A train attendant interrupted the professor’s monologue letting all passengers know that Montmartre would be the stop after next. Adam acknowledged the attendant briefly with a wave of his hand and immediately shifted his attention back to the professor.

“So, that’s how Hemingway was able to complete A Farewell to Arms…but, if he went back and sorted through all the writing in the valise and separated out his own, how did one of his short stories show up forty years later published in McAlmon’s name?”

“Actually, it’s my personal and professional opinion that Hemingway never saw any of that writing again. In various recorded correspondences, those within his peer circle noted a certain understated bitterness developing between Hemingway and McAlmon in years following the event. The letter I mentioned earlier is the last recorded written communication between the two authors. I believe Hemingway’s admission of plagiarism disgusted McAlmon. In denying Hemingway the writing, McAlmon was able punish him for his sins without completely depriving the world of one of its truly great minds. Or, perhaps McAlmon kept the writing to publish himself in the case that he outlived both Hemingway and Callaghan. What really happened between the two, we’ll probably never know. But to answer your question, it seems to me that Hemingway completely re-wrote A Farewell to Arms from scratch. It was in a way his penance for the whole sordid ordeal.”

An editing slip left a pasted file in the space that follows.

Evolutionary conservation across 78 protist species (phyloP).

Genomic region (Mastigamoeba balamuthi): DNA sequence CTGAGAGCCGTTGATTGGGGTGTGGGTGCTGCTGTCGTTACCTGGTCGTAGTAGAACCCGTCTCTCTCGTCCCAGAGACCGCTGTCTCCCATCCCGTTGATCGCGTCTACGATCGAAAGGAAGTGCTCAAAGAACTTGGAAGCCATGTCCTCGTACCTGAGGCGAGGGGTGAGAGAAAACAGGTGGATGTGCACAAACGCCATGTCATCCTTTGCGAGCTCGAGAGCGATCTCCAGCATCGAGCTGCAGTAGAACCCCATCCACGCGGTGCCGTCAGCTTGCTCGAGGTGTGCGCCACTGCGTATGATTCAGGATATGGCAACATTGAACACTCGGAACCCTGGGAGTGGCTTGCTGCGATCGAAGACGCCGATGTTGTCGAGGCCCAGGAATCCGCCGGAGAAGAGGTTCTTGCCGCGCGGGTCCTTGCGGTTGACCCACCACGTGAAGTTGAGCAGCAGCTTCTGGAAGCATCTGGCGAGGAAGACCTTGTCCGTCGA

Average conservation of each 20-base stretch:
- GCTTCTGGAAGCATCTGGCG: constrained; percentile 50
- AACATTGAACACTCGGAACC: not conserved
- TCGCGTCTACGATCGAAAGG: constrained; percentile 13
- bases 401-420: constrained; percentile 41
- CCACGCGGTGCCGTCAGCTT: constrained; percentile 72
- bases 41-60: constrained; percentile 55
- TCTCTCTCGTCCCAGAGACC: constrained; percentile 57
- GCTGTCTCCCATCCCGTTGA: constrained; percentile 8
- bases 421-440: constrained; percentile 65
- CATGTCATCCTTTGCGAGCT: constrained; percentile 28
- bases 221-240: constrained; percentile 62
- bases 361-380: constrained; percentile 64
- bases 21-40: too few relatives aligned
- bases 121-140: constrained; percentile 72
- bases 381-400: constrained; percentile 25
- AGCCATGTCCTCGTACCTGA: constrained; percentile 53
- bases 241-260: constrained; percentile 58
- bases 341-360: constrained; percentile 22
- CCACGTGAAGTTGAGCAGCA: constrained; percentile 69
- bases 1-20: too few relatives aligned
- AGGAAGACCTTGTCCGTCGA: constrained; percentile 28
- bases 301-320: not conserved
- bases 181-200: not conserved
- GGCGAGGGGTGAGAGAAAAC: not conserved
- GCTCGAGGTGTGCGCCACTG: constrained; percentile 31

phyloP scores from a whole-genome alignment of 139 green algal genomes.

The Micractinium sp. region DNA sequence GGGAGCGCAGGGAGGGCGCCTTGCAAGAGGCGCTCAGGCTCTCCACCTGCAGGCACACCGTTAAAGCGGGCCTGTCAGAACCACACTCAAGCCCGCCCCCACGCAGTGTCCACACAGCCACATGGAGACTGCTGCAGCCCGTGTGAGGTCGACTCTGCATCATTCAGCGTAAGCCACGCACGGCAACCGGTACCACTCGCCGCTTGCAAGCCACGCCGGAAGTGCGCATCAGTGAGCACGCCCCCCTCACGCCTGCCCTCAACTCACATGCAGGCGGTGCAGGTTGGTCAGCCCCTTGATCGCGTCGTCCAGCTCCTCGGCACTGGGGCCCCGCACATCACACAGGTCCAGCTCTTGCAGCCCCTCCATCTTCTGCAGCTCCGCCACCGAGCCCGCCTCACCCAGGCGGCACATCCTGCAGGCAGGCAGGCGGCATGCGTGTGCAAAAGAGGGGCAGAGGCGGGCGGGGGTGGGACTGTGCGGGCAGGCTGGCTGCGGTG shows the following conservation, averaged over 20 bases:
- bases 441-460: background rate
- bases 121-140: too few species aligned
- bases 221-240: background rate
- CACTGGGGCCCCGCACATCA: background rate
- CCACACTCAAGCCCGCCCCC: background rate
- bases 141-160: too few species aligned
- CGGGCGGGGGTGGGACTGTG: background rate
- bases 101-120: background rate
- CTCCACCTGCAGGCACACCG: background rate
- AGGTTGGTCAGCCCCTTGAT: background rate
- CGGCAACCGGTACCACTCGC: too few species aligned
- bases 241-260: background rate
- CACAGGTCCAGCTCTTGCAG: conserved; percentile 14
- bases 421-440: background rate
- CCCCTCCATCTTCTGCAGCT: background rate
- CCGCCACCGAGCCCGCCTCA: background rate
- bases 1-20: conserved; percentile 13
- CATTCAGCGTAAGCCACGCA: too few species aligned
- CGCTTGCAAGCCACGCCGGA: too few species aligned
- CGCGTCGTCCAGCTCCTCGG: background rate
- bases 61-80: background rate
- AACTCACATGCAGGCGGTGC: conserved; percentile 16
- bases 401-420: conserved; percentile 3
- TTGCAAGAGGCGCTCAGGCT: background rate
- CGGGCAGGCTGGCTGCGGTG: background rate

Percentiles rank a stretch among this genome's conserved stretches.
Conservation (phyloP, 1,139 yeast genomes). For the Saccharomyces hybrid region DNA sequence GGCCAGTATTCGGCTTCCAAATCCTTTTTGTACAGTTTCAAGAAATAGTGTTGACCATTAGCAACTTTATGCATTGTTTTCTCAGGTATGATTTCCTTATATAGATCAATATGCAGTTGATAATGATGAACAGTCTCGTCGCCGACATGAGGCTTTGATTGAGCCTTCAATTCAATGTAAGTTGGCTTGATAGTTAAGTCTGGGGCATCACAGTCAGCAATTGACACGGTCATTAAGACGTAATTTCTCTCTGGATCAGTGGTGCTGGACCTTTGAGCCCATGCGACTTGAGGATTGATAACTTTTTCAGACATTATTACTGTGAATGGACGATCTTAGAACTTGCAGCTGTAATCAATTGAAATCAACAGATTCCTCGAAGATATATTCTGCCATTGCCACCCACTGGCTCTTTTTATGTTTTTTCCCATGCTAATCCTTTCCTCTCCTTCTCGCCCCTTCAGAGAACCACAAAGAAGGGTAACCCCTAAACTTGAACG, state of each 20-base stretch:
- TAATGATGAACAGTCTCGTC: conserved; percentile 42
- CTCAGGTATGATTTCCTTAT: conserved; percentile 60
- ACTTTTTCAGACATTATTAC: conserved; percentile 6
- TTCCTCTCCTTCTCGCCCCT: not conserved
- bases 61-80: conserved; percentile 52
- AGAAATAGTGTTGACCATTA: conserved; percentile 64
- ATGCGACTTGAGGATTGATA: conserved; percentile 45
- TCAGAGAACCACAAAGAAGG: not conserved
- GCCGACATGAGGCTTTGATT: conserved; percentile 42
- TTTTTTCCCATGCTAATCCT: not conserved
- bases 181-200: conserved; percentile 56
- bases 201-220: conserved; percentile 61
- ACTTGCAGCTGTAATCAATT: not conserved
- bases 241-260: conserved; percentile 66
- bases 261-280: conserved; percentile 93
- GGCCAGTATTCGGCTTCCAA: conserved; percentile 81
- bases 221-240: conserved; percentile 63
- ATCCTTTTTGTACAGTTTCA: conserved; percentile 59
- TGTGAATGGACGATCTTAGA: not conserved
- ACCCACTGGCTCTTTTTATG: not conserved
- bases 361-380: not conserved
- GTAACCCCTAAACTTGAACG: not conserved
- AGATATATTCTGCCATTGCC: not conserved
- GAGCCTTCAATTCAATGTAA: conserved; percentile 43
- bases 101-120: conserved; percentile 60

“You said that you found Hemingway’s letter in a folder with notes and manuscripts when you went to visit McAlmon’s grandson right? Do you think any of that writing was the same stuff Hemingway’s wife originally packed into the valise?”

“I know it to a near certainty—the dates are an exact match. The folder includes handwritten notes and manuscripts written during a period between 1918 and November 3rd, 1921, the day before the Toronto Star took Hemingway to Switzerland. I was also able to get a sample of Callaghan’s handwriting faxed over from the Star’s archives and it matches just under half the folder’s handwritten material. The rest undoubtedly belonged to Hemingway, further convincing me that he never got a chance to reclaim his lost writing. Over the last two weeks, I’ve been able to piece together and restore the manuscript for one additional short story, aside from the fully-intact one McAlmon’s grandson mistakenly published in his grandfather’s name.